Monday, March 31, 2008

Chris Crutcher: An Opposition to Censorship

The Fahrenheit 451 Blog welcomes Stacia Derdzinski as a guest blogger. Below is her column on a visit by Chris Crutcher, whose works have been challenged frequently.

Chris Crutcher: An Opposition to Censorship

During his visit on March 6th, Chris Crutcher, author of “Deadline,” “King of the Mild Frontier,” “Whale Talk,” “Ironman,” “Athletic Shorts,” and many other novels stunned SUNY Cortland students with his down-to-earth personality and inspiring views on books in the adolescent classroom. Despite the winter weather, the Fireplace Lounge in Corey Union was overflowing with college professors, high school teachers, students, and fans longing to hear this notorious writer express his personal views on his often challenged books. Organized by SUNY Cortland professor Dr. Karen Stearns, this event was sponsored by a BIG READ grant during the months of March and April on campus and in the community. The BIG READ celebrates Ray Bradbury’s novel “Fahrenheit 451” with its focus on book burning. Crutcher was invited to speak since his books are frequently censored in schools because of their honesty about controversial issues including abuse, homosexuality, anger, bullying, and more. A panel consisting of three teachers and a librarian were also present. They described the processes their schools require in order for a book to be banned from their curriculum or library. The audience expressed their surprise about parents who attempted to ban books including “A Northern Light” and even Shakespeare’s “Macbeth.” While not all parents were successful in their efforts, the audience was appalled at the interference with the freedom to read.

Chris Crutcher began by enlightening the audience with the basics of his writing by telling stories of people who have become the troubled characters in his books. Crutcher’s novels and short-stories openly confront real life issues that many teens deal with today, yet these stories have still been added to the banned books list countless times. Therefore, he spoke from experience when he explained that “when we ban books we ban children.” He justified this statement by describing that students are not always capable of revealing their secrets in the classroom setting or elsewhere. However, if they read a story about a character facing those same issues, they can speak out in the classroom using their point of view through the voice of the character. Consequently, Crutcher’s books are helping young adults to recognize that the issues they face are both normal and survivable. Using his past experience in family therapy and child protection, Crutcher was supportive of current and future teachers saying that he has “never had a kid who didn’t have a saving teacher someplace.” His sincerity and enthusiasm for his craft shined through in his humble words of motivation. He will continue to amaze and even save his readers from feelings of hopelessness and destruction. After all, Crutcher’s advice will resonate with anyone who picks up one of his books: “Never let anybody tell you you can’t do it.”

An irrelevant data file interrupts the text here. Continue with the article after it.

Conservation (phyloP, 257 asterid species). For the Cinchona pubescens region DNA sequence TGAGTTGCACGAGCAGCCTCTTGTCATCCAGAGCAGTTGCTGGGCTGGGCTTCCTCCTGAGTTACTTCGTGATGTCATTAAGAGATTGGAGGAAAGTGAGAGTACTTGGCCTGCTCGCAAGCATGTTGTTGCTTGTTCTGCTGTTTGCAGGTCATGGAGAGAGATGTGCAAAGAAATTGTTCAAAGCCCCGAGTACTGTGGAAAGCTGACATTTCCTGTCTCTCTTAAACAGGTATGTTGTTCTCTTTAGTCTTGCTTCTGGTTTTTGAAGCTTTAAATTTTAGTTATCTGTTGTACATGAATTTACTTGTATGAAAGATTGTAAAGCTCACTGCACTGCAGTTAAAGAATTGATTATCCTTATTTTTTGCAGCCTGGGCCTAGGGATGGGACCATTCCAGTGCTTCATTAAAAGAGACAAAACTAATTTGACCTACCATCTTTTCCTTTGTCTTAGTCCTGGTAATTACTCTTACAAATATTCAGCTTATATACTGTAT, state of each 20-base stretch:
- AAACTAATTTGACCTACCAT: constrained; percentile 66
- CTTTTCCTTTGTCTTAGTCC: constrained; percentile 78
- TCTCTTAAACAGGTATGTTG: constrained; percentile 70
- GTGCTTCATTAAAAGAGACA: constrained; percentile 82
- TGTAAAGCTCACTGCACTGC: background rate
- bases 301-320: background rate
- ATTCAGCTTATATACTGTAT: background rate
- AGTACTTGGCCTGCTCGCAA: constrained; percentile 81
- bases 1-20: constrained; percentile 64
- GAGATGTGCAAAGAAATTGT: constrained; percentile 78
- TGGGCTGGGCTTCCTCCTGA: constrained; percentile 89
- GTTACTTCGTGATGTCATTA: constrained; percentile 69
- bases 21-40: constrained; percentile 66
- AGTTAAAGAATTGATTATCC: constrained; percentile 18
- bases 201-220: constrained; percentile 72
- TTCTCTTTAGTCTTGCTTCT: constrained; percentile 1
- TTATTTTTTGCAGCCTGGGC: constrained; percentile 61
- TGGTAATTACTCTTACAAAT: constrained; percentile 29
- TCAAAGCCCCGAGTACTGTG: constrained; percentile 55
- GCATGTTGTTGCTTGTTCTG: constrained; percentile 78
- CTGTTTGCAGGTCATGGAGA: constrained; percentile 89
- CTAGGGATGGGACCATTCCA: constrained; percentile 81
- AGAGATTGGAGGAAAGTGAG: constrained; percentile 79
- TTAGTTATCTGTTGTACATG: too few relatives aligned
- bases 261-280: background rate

Stacia Derdzinski is currently a junior enrolled in the Adolescent English Education program at SUNY Cortland. She attended Cazenovia High School where she quickly developed a love for English and an urge to write. She has always enjoyed creative writing, poetry, and journalism but also likes to experiment with other genres. Through her numerous observation placements and mentor work with the Cortland High School writer’s club, she knows that students are eager to express themselves. She strives to become a High School teacher who will reinvent the English classroom by allowing students to read and write about issues that truly matter to them.


Anonymous said...

Sounds like Chris' visit was inspiring. He's my hero.

Rachel said...

This is a great lesson plan about banning books: Banning Books Lesson Plan

By the same people who did an interview with Chris:
Interview with Chris Crutcher

Rachel said...

Good stuff here for teachers:
Author Series: Interview with Chris Crutcher
"Banning Books" Lesson Plan, Middle School (6-8), Persuasive Writing